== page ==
I’m going to take a wild guess and say that figure is probably north of $25,000. But brace yourself. According to the 2007 Retirement Confidence Survey by the Employee Benefit Research Institute (EBRI) released last week, 60% of current retirees have less than $25,000 in total savings and investments.
Personally, I can’t imagine how they manage it. Sure, some of them have pensions. Virtually all of them are receiving Social Security and Medicare benefits. But still… heading into your “golden years” with less than $25,000 must be terrifying.
Those of us still in the workforce could use a little shaking up too. The same survey shows that 36% of workers have less than $10,000 in retirement savings! Another 13% have less than $25,000. In other words, nearly half of all workers have less than $25,000 saved for retirement.
Some of these folks could benefit from reading Aesop’s tale about “The Ant and the Grasshopper.” There are clearly a lot of grasshoppers among us.
I think I know why. Surveys show that nearly half of all workers – I think we can assume which half - believe their retirement costs are the responsibility of their employers or the federal government.
Yet pension plans are going the way of the Dodo bird. They've been replaced by 401(k)s. And, for young workers, Social Security is a demographic time bomb.
When the Social Security program was created in 1935, a 65-year-old American had an average life expectancy of 12 ½ years. Today, it is 18 years… and rising. In addition, 78 million baby boomers began retiring this year. In 30 years, there will be twice as many Americans eligible for Social Security as there are today. Meanwhile, the number of workers per beneficiary has dropped from 5.1 in 1960, to 3.3 in 2007, to a projected 2.1 in 2032.
For political reasons alone, current retirees are safe. But we baby boomers can’t realistically expect future generations to pay the mountain of taxes required to support us into our 90s. It’s just a matter of time before the age of eligibility is raised, benefits are cut, or both.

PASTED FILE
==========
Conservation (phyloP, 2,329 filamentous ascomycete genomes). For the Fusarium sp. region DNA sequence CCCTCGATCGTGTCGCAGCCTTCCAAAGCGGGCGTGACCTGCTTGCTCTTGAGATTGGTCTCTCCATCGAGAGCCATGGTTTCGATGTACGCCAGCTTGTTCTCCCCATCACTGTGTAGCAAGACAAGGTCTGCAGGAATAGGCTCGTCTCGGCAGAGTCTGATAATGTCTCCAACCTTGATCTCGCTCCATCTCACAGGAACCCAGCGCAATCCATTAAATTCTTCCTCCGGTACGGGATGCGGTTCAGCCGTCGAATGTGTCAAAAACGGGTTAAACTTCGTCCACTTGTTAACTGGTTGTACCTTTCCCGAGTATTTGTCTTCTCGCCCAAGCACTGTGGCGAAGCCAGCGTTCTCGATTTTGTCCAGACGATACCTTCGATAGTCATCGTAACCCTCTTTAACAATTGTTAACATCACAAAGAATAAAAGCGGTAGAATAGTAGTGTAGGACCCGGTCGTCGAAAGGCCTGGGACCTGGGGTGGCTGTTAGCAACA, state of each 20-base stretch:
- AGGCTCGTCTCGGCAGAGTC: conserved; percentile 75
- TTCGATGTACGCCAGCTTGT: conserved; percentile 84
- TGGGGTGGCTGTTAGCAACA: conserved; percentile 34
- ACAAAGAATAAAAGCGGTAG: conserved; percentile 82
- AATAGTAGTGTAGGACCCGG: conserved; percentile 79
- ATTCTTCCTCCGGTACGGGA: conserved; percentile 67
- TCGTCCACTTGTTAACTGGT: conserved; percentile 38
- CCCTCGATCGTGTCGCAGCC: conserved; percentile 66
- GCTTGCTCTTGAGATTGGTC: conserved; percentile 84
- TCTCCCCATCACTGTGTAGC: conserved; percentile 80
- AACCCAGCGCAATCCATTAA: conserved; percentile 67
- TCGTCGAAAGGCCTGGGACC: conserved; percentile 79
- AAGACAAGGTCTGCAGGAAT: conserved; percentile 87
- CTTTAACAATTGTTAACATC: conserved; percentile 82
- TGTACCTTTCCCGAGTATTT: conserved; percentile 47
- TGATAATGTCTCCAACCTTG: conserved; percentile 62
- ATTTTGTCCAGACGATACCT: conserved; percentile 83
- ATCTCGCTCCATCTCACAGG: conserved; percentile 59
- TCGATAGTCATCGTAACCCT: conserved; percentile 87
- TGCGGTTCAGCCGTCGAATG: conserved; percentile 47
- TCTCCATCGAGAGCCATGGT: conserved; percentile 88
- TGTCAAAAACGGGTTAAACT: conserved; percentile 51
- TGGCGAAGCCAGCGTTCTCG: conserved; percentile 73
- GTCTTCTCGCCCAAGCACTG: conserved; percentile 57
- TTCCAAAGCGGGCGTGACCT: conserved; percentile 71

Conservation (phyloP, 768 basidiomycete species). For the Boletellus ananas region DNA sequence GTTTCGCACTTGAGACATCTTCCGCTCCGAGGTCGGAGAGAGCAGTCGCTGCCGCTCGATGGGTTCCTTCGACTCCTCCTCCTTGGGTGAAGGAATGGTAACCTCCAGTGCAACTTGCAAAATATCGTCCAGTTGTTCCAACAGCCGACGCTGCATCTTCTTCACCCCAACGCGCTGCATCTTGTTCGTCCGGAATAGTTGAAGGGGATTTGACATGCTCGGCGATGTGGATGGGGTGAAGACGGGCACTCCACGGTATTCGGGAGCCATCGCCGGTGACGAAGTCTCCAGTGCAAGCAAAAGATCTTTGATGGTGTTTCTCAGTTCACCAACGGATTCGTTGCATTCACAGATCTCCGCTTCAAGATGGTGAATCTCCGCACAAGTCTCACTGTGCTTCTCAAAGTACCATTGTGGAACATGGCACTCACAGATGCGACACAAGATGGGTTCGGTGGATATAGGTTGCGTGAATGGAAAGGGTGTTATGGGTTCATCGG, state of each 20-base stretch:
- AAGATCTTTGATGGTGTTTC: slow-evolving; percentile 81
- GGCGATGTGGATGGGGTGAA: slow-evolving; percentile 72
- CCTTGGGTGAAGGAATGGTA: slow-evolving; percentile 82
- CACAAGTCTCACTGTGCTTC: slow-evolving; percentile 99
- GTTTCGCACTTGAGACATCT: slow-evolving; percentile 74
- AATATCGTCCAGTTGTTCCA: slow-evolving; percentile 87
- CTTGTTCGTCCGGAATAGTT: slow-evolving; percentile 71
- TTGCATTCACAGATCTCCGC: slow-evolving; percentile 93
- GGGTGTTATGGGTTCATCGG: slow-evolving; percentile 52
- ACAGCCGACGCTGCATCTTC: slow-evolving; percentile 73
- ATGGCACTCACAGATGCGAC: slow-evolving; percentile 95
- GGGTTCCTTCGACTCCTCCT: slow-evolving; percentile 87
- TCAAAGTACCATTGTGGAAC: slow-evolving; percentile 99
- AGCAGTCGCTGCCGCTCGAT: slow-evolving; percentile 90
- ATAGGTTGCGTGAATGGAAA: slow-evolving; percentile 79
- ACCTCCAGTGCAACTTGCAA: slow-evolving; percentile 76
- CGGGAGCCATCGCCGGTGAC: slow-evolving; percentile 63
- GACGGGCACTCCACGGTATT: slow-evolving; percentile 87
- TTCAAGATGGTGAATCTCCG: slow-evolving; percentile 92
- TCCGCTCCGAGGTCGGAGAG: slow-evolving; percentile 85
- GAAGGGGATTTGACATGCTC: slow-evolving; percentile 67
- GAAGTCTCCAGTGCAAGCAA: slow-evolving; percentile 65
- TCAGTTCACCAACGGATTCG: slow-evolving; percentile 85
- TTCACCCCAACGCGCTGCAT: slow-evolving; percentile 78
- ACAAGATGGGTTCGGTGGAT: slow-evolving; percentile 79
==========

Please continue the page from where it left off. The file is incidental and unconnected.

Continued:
However, if you’re working now you still have time to make the choices that will lead to a more comfortable retirement. As the American writer Elbert Hubbard said, “responsibility is the price of freedom.”
But the whole process starts with disciplined saving. You have to forego current spending to receive future benefits. Essentially, you need to save as much as you can, for as long as you can, beginning as soon as you can. (Millions of boomers are learning that this means working longer than they originally planned.)
If you must remodel the kitchen, own that new 50” plasma TV or take that trip to Disneyland, save for them separately. But question first of all whether you really need them.
When you take responsibility for your financial welfare, it’s empowering. You let go of the idea that it is someone else’s obligation to provide for you in retirement. It means making hard choices. But, trust me, no one at your company or in Washington cares as much about your financial future as you do.